Email: jergold (at) stanford (dot) edu
B.Sc. in Zoology. University of Texas at Austin (2002)
M.Sc. in Marine Biology. Scripps Institution of Oceanography, University of California, San Diego (2005)
Ph.D. in Zoology. University of British Columbia, Vancouver (2010)
Postdoc: Scripps Institution of Oceanography, University of California, San Diego (2011)
Postdoc: Cascadia Research Collective, Olympia, Washington (2012-2013)
Google Scholar Profile: [Link]
Publons Review and Editorial Service Profile: [Link]
ORCID ID: [Link]
B.A. Biology, Wittenberg University (2000)
M.Sc. Evolutionary Biology, San Diego State University (2005)
Ph.D. Biological Oceanography, University of California, San Diego, Scripps Institution of Oceanography (2011)
Research focus: Megan is an acoustic biologist. Her research focuses on the effects of noise on wildlife with direct implications for soundscape management and the conservation of acoustic habitats. She integrates a wide range of data sets generated from cutting-edge biologging and passive acoustic recording technology.
B.A. Mathematics, Brown University (2002)
M.A. Education, Stanford University (2005)
M.Sc. Earth, Ocoean & Atmospheric Science, Oregon State University (2014)
Ph.D. Biology, Stanford University (2019)
Research focus: Dave’s research combines elements of oceanography, physiology, ecology, and biomechanics to understand how the temporal and spatial scales of patchy resources influence the dynamics of animal groups.
B.Sc. Applied Ecology, Cornell University (2010)
Ph.D. Ecology, University of California, Davis (2017)
Research focus: Matt is interested in the physiological ecology of foraging and how it relates to the ingestion of plastic. His Ph.D. focused on the chemoattraction to dimethyl sulfide and how it predicts diet composition and consumption of plastic in procellariform seabirds and forage fish. Matt will be using his expertise to investigate how large filter feeders find prey across different temporal and spatial scales as well as their susceptibility to microplastic ingestion.
Email: psegre (at) stanford (dot) edu
B.Sc. General Biology, University of Illinois (2003)
M.Sc. Organismal Biology, Ecology, and Evolution, University of Montana (2006)
Ph.D. Zoology, University of British Columbia (2015)
Maneuverability is critical to survival and plays an important role in prey capture, predator avoidance, and territorial disputes. I am interested in the fluid dynamics, kinematics, and ecological correlates of maneuvering performance across a range of animals. My PhD research focused on quantifying and comparing the acrobatic maneuvers of tropical hummingbirds in Central and South America. At Hopkins Marine Station I am applying similar engineering principles to the study of maneuvering performance in free ranging rorqual whales.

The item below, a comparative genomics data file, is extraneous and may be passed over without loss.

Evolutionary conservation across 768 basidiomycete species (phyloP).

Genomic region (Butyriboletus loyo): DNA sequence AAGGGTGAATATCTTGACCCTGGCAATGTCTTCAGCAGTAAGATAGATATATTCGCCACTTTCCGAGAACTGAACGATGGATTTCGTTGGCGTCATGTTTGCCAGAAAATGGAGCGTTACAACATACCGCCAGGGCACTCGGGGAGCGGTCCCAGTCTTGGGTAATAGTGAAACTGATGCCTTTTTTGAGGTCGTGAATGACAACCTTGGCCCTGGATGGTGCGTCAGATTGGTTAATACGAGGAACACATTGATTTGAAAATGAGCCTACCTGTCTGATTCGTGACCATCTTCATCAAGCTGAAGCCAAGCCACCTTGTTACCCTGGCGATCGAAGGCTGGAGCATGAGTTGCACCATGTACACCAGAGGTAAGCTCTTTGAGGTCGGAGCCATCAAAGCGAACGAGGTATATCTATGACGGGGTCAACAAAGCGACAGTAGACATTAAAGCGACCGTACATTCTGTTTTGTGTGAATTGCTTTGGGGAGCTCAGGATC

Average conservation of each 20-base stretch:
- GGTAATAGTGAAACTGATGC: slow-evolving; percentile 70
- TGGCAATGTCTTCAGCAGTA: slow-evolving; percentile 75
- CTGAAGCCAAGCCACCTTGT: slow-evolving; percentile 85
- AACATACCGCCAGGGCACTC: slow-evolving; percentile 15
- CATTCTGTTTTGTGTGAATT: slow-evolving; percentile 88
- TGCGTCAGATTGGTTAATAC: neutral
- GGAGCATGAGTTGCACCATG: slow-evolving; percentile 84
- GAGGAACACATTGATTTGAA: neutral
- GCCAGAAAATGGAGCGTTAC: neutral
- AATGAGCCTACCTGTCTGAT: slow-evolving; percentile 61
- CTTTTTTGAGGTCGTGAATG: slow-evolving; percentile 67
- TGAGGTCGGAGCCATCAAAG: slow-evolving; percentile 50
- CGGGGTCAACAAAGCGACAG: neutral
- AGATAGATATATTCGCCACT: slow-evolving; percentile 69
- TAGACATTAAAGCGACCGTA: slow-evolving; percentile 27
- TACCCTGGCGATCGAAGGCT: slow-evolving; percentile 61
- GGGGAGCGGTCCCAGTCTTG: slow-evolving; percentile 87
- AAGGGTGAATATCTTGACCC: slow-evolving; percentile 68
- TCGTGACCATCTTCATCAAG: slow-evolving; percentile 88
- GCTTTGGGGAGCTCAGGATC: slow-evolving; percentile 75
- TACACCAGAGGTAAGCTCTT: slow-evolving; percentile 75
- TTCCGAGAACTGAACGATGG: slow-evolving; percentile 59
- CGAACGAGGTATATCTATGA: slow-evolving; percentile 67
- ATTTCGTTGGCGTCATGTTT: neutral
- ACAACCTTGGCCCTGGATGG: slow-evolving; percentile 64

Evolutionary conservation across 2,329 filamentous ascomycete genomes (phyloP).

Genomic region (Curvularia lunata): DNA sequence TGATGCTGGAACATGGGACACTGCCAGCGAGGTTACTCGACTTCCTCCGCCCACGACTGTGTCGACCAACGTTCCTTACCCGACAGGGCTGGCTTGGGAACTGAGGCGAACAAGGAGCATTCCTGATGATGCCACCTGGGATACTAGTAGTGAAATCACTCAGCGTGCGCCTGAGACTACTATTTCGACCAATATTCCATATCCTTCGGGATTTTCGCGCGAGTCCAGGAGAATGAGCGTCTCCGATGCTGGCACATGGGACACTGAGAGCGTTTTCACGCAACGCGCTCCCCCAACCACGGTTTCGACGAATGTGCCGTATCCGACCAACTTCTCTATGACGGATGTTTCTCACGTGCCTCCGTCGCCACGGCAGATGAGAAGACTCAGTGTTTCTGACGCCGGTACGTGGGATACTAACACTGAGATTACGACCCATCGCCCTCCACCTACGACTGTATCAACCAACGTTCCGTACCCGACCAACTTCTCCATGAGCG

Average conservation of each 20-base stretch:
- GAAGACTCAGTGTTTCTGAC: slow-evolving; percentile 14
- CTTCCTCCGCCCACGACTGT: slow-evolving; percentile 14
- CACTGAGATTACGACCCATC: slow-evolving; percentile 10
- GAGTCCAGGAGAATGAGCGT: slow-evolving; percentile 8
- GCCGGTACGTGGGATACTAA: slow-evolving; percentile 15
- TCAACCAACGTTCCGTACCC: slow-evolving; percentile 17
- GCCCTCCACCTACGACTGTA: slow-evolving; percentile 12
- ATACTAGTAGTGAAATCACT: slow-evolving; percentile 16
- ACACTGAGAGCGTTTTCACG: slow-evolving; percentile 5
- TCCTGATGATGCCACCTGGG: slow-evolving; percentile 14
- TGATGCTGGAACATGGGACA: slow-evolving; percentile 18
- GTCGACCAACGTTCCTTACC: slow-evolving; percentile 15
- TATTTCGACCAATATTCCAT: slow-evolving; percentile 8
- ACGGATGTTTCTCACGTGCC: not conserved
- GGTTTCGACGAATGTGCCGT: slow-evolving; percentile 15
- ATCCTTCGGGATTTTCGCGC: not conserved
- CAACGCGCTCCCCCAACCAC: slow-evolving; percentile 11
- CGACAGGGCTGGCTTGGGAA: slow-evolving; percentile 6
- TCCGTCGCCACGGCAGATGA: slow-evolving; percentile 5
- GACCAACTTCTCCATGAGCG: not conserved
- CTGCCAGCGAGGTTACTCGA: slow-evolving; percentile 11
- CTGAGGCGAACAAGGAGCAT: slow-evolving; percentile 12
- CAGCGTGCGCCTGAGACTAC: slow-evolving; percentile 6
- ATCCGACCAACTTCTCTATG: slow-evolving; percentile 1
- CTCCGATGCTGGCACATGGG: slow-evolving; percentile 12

Email: maxczap (at) stanford (dot) edu
B.Sc. in Computer Science. Columbia University (2009)
M.Sc. in Geographic Information Science, San Francisco State University (2018)
Research focus: Max is focused on using fine-scale kinematic data to build energy landscape models and better understand how animals minimize cost of transport. By integrating these data with indicators of prey abundance and distribution, Max is exploring how animals balance the conflicting demands of multiple energetic currencies that collectively influence organismal performance and ecological niche.
B.Sc. in Computer Science. S.U.N.Y Binghamton (2003)
Ms. in Business Administration, S.U.N.Y Binghamton (2005)
Research focus: James is interested in the prey density and distribution thresholds that determine the onset of foraging bouts in free-ranging animals as well as the potential mechanisms that animals use to find food in a seemingly featureless ocean. James will be using new tag technology to understand the patterns and processes that underlie foraging performance across a wide range of temporal and spatial scales.
Email: wgough (at) stanford (dot) edu
B.Sc. in Animal Science. Cornell University (2014)
M.S. in Biology. West Chester University (2017)
Research focus: Will is broadly interested in the behavioral biomechanics of large marine vertebrates. His previous research experiences include studies on the lateralization of stereotyped behaviors in dogs, mechanical properties of control surfaces in cetaceans, and the biomechanics of escape behaviors in eider ducks.
Email: skahaner (at) stanford (dot) edu
B.Sc. in Marine Biology. Guelph University (2016)
Research focus: Shirel is interested in studying foraging ecology and biomechanics of rorqual species using bio-logging techniques. She is especially interested in how body size determines physiological performance and ecological niche in rorqual whales.
Email: woest (at) stanford (dot) edu
B.Sc. in Environmental Engineering, Northwestern University (2015)
M.S. Environmental Engineering & Science, Northwestern University (2015)
Research focus: Will’s research focuses on connecting behavior across individual, population, and ecosystem scales. In collaboration with MBARI, Will is using continuously recorded acoustic data in Monterey Bay to understanding temporal variation in call behavior of large baleen whales. Will is also integrating tag-based acoustics and behavior to better understand the function and phenology of different call types. Will is co-advised by Larry Crowder.
Lab Alumni (First position after Goldbogen Lab)